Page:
Australia: inequality and prosperity and their impacts in a radical welfare state
Over the last 30 years or so the Australian economy has been subject to wide-ranging reforms. These reforms include reducing high protective tariffs on imported goods and removing some non-tariff barriers, floating the Australian dollar, deregulating the financial services sector, deregulating the labour market, increasing efficiency between the federal and state branches of government, privatizing government-owned industries, and reforming the tax system. The social security system has also been subject to considerable reform – some periods saw retrenchment of social security support, while others saw increased targeting and generosity to the poor, or retrenchment for some groups and improvement for favoured categories.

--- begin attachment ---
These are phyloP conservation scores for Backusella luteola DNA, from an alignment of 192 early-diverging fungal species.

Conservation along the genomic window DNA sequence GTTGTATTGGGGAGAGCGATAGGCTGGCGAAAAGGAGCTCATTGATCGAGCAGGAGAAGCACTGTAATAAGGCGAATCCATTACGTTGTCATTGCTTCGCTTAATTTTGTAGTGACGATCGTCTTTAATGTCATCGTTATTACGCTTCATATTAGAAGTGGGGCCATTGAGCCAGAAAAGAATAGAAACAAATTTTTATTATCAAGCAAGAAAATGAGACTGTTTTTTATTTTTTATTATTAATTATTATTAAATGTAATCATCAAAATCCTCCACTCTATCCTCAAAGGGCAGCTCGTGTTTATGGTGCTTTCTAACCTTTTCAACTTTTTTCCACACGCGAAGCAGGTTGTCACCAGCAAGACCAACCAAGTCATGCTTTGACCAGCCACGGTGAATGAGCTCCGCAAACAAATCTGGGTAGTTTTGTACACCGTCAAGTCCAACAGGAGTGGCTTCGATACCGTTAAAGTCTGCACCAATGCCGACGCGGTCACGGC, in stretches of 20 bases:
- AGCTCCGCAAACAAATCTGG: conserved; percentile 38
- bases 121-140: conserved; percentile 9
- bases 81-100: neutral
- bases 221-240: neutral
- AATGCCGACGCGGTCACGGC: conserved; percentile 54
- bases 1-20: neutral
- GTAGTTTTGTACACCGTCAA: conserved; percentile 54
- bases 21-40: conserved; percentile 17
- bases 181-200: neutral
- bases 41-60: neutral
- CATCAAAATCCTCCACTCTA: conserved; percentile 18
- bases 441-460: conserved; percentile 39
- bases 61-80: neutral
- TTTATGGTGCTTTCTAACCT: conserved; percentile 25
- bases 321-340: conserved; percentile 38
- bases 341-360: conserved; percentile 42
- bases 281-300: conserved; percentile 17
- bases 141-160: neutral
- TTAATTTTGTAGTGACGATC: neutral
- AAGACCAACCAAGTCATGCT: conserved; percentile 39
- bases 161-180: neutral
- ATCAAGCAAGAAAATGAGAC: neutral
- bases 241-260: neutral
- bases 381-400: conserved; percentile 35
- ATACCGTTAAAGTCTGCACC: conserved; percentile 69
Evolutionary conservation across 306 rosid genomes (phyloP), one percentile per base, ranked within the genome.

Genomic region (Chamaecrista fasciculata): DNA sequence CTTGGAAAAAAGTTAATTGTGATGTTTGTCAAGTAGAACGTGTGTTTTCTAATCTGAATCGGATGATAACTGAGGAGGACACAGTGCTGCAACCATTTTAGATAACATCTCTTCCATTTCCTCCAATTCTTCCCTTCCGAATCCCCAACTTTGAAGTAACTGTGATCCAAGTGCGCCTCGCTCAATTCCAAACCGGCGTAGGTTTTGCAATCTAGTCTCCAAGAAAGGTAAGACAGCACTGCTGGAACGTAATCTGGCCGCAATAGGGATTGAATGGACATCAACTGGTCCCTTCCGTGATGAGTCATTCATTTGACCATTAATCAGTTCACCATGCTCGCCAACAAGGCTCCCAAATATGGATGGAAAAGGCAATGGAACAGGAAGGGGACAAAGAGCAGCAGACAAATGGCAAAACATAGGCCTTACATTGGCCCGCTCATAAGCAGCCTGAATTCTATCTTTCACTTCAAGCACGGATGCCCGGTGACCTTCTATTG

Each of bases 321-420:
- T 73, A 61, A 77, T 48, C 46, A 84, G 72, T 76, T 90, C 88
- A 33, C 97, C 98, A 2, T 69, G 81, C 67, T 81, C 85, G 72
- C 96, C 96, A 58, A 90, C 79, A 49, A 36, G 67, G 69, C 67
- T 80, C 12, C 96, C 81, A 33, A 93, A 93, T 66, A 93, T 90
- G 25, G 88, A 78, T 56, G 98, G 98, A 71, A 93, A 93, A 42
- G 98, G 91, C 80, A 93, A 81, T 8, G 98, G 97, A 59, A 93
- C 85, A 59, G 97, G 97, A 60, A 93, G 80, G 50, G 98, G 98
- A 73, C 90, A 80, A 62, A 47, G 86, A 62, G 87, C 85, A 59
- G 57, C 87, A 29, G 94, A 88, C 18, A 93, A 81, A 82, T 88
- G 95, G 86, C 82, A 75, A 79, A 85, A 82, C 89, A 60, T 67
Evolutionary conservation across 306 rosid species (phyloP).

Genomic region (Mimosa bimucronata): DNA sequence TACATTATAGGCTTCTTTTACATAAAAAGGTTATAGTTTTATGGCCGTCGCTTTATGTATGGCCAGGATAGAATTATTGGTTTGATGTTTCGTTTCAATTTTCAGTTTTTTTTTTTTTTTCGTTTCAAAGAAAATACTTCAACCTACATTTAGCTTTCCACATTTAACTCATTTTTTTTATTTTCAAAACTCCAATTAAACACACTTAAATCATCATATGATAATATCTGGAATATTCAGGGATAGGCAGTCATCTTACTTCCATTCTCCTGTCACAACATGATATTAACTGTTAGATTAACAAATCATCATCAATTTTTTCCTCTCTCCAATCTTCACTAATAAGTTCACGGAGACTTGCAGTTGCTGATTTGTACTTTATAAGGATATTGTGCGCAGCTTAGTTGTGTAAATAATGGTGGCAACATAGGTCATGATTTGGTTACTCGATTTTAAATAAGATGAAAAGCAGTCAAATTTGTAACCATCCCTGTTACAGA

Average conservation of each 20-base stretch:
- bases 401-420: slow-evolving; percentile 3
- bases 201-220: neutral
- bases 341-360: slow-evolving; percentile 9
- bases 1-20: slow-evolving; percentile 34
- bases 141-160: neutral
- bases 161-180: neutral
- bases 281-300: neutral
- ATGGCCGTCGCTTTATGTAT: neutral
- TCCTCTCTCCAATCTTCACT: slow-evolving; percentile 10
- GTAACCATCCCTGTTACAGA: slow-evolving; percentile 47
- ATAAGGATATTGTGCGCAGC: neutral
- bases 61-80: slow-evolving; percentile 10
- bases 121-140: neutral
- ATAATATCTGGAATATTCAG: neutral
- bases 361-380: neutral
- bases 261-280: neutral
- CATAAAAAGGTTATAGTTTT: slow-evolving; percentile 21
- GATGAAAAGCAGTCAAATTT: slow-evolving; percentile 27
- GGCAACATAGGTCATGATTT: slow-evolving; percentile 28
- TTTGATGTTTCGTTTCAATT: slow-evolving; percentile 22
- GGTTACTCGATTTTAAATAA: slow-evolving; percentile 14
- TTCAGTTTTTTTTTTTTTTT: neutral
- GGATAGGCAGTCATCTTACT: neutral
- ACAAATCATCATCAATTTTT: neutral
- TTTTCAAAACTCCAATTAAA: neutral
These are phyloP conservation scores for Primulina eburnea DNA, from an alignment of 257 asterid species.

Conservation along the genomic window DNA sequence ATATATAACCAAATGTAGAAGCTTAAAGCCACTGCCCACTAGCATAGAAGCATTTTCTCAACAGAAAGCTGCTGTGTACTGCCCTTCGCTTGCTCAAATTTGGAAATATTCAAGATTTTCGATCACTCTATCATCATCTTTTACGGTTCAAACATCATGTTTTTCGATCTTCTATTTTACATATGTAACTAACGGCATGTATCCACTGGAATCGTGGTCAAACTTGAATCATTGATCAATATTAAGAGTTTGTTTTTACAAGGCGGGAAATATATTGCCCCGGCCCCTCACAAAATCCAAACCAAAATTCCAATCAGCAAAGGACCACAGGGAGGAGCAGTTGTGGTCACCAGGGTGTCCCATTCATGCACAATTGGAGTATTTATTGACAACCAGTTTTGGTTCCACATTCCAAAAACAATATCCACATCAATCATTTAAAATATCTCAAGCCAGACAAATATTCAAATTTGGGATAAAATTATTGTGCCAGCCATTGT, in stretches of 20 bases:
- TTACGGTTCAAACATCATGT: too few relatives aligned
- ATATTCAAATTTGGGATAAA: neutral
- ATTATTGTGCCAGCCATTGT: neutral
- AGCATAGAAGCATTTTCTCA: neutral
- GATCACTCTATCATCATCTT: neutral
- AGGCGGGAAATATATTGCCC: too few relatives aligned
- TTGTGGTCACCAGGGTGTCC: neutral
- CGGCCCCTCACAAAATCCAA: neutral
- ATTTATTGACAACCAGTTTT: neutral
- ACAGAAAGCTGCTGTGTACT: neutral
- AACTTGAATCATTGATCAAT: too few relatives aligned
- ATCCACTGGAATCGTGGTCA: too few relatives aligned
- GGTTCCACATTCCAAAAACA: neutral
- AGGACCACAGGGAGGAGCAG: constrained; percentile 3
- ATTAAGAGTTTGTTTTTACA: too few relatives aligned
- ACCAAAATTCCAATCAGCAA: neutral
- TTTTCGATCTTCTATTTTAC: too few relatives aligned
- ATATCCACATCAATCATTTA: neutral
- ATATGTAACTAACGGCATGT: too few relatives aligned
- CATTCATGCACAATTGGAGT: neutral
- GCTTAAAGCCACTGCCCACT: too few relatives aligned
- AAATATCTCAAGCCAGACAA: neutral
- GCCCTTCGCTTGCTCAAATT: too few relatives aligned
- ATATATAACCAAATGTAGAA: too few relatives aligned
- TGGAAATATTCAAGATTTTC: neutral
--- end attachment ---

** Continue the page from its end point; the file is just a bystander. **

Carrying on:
Accompanying these changes, and partly as a result of some of them, unemployment increased significantly in different periods. Some family changes reinforced these negative trends, and Australia developed an extremely high concentration of joblessness in households with no adults in paid employment. While overall employment has grown strongly in the second half of this period, this has been accompanied by a growth in part-time employment and casual work.